Hamfest, Sociology, and Fake Boobs

Well, as you can guess it’s been an interesting day.

Up at 6am for the hamfest.  I have no idea why this is, especially as I’ve spent most of my life staying in bed late.  The hamfest is not what you think either.  It’s a sort of flea market for amateur radio, electronics, and computer geeks.  It’s a manly place, where men are overweight, women are scarce, and the fun starts before 7am.

Since I don’t get out much (really, lefty?), I manage to hit a few of these per year.  I typically don’t come home with much, but I suppose it’s a way to get me out of the house and picking up some tubes or something.  I really need some more Boatanchors (old, HEAVY tube radios) but I can’t pick them up as well anymore.  I like my radios by the pound, you know?

The people and equipment were out today.  My wife’s favorite was a pair of 50’s(?) radios in large, heavy furniture cabinets.  The radio worked in the smaller one but the seller wasn’t sure about the larger one.  Wife didn’t care – she liked it as furniture.  The odds of me fixing a broken radio aren’t all that hot, unless it’s something pretty simple, so we did a role-reversal and I told her no while she kept trying to buy it.

I got some tubes (this blog is called ThermionicEmissions for a reason) from a vendor who had more tubes than Pelosi has excuses.  I think some of the dirt on the tubes was even older than me.  I also picked up some test gear and assorted parts.  By the way, It’s cold at that hour of the morning.

Since we were in the general vicinity and decided we could use the sociology experiment, we headed off to Q Mart.  How to describe Q Mart…..  well, the truth is that you can’t describe Q Mart adequately but I’ll give it a go.

Q Mart is possibly the last place on earth where it’s legal to smoke indoors.  That probably should be enough to explain it as-is but I feel it necessary to go further.  The parking lot, as it is, is very long and narrow.  When you manage to park, you notice the flea market.  It seems to suck up half of the township with only two long lanes of vendors.  I had no idea flea markets (that weren’t hamfests) were still running mid-October but you live and learn.

My wife was immediately attracted to the first vendor, who had a humongous table full of puzzles and models.  The puzzles were of the variety that cause men to stand far away while their wives were looking at them.  We’re talking puppies, clowns, and baby Jesus.  The models were a shade less juvenile but not enough to keep my attention (no less the attention of a real man).  Ten bucks later the vendor was one puppy puzzle shorter.  I agreed to carry it, but only after it was bagged.

Apparently today was just the right day to be at a flea market for kids.  My wife hasn’t been out in almost as long as I haven’t been out so it was a bunch of kids in a candy store.  Every time I turned around I had to stop and look for her.  She was twenty feet back, mesmerized by Real Imitation Asian Hand-Fans<tm>, bunches of Real Cotton socks, and purple moon boots.  I had to keep herding her forward, forward, forward.  Right after stop, stop, stop.  This constant rhythm was only broken by delighted squeals and requests (demands) for money (but I left my pocketbook in the trunk).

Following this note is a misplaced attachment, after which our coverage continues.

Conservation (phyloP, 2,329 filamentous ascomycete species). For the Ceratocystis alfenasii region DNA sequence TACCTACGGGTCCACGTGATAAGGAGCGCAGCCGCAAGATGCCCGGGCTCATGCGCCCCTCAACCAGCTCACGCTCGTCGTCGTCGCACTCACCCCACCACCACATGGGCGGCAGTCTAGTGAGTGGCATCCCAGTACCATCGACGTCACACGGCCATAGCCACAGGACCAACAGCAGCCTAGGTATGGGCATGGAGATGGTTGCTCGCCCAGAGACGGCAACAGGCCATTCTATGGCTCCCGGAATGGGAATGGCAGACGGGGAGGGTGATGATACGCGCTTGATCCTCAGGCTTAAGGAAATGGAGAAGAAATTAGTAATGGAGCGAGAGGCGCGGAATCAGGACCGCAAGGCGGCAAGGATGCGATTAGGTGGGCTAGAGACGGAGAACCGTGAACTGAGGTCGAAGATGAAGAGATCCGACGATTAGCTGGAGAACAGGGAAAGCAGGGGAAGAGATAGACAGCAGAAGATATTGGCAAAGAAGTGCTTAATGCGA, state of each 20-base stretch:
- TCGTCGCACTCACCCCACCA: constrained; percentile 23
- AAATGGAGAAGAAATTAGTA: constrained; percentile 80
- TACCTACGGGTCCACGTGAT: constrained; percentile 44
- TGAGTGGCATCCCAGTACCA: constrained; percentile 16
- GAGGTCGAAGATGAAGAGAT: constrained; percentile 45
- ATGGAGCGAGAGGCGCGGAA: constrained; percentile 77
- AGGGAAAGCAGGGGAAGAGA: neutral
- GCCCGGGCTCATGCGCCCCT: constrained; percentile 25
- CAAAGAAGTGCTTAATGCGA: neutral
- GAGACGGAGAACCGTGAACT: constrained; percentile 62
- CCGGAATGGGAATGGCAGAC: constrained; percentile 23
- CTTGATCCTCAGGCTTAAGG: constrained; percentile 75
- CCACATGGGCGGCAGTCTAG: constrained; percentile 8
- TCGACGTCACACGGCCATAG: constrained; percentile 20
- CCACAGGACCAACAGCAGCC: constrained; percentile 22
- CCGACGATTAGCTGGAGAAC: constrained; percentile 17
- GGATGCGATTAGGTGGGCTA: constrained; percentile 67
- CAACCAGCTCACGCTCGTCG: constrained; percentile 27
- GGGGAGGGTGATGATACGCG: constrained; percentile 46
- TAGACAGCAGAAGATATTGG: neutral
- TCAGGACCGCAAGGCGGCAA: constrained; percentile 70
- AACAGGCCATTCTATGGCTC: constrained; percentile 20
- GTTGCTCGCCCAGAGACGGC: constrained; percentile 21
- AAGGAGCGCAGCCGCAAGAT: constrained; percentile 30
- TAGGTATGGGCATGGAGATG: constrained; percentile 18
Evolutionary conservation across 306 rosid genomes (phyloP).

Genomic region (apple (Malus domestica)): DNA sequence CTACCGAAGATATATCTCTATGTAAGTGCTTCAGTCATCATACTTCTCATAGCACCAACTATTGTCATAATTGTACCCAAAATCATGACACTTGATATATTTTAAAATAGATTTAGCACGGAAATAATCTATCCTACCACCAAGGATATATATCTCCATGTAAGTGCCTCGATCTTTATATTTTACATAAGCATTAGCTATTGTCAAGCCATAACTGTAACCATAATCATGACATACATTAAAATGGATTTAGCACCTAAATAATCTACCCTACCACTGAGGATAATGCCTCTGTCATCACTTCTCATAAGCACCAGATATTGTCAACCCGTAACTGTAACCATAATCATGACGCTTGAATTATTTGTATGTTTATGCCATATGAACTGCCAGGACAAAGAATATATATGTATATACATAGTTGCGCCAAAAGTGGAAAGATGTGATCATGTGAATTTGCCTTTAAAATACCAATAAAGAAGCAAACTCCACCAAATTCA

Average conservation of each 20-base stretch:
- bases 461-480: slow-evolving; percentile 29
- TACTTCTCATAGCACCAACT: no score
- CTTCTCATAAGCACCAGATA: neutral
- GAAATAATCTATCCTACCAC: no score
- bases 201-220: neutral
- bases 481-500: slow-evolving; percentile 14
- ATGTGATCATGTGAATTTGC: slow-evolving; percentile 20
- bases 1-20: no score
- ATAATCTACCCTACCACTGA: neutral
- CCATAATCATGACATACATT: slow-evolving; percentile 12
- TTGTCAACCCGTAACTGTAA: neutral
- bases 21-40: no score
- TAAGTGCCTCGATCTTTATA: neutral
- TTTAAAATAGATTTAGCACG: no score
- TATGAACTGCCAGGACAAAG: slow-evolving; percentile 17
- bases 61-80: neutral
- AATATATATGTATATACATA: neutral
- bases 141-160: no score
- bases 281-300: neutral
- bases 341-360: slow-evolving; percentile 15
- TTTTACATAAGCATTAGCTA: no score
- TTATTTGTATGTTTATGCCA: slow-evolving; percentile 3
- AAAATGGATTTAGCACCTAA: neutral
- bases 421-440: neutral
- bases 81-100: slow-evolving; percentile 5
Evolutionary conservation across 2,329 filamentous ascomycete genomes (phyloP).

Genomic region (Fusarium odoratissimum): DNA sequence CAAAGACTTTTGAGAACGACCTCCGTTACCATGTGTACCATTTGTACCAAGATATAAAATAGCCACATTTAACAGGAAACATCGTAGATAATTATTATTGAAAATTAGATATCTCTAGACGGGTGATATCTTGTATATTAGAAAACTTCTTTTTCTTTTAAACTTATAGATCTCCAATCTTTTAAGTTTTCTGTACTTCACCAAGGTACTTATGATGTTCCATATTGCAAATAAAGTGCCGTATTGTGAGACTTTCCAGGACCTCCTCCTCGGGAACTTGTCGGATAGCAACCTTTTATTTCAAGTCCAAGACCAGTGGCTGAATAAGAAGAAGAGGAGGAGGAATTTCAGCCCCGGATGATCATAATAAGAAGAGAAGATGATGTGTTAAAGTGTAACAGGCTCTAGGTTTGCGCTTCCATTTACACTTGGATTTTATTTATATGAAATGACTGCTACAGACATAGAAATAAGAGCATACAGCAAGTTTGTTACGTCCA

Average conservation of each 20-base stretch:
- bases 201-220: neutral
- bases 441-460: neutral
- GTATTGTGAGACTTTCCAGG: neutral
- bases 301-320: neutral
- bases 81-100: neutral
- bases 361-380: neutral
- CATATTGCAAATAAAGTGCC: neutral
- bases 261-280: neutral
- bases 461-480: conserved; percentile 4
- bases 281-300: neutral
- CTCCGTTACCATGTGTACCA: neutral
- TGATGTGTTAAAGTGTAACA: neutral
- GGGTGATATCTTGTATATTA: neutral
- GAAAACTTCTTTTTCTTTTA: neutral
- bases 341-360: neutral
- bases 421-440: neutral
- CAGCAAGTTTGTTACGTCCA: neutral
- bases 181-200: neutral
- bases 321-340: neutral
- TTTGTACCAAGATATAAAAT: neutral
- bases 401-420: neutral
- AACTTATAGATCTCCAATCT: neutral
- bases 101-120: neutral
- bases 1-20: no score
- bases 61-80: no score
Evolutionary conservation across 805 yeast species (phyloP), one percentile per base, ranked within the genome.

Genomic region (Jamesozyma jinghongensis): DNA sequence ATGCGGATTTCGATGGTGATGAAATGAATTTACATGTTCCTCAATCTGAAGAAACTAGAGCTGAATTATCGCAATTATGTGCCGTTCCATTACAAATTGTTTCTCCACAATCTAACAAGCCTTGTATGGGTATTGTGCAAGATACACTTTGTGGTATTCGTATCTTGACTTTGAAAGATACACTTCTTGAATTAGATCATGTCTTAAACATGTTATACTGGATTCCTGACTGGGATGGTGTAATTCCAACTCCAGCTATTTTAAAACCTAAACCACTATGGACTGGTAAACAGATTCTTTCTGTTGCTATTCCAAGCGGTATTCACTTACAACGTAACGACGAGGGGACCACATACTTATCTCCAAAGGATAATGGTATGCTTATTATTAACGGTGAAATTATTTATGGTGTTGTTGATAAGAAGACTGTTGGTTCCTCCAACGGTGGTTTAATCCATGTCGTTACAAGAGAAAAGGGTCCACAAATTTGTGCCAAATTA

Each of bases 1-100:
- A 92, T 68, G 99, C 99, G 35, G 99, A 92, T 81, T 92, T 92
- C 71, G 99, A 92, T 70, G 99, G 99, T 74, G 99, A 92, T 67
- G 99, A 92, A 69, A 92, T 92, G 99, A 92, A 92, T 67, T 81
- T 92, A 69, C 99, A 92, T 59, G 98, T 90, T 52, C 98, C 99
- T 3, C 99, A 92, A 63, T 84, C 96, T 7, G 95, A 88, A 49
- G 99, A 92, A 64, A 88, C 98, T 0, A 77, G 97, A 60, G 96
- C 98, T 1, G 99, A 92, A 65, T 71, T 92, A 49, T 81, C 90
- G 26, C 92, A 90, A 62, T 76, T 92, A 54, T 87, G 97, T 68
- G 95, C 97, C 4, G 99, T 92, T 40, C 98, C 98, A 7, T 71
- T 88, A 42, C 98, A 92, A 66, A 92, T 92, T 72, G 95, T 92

I’m not kidding about the purple moon boots either.  That’s about the only way I can describe them.  Of course, being a man,  I am unable to distinguish the hottest thing on the market from purple moon boots.  I was informed, after the fact, that I was assisted in distinguishing $125 from $25 though, for which I’m pretty happy.

Even if it was for purple moon boots.

After navigating the frozen flea market, I declared hunger and we proceeded into Q Mart proper.  Imagine a shed.  Now imagine a shed two blocks long, with two aisles and shops separated by hanging cloth or tent material.  The place looks like it has been there since right after they figured out how to make sheds out of thin metal.

It’s an interesting sociology experiement but first there are the stores/shops/tents.  If you’re tired of the malls, with their One Store Fits All motif, this might be the place for you.  You certainly won’t have to worry about the pristine walkways, bumping into maintenance men sweeping, and clean air of the malls.

Let’s start with what you will find.  There are a number of Pennsylvania Dutch-type meat shops, which is always a bit of a shock to someone who thinks meat comes from the supermarket on a platter.  There are a few bakeries, with gorgeous looking confections that could probably cause a heart attack by simply smelling them.  And health stores, which are the antithesis of the meat and bakery shops.

Then the vacuum repair/sales shops.  Where in the world do you see these in a mall, not to mention a smoking mall?  They have a guitar store, which is always a nice thing for me, but naturally free of left-handed guitars.  The auto stereo store was a bit of an education.  Full of helpful folks, including a young gentleman who had more metal in his face and ears than I have in my car.  I swear you could put a quarter through the holes in his ears.  Maybe that’s the way he made a living – I didn’t think to ask because I didn’t want to know.  They probably have to keep him on the other side of the store from the receivers so he doesn’t affect reception.

One can find a very well-stocked used book and magazine store, where you can pay almost list price for the used magazines.  Perhaps that’s why they’re so well-stocked.   There was a large sneaker store with hundreds of sneakers and nary a brand name.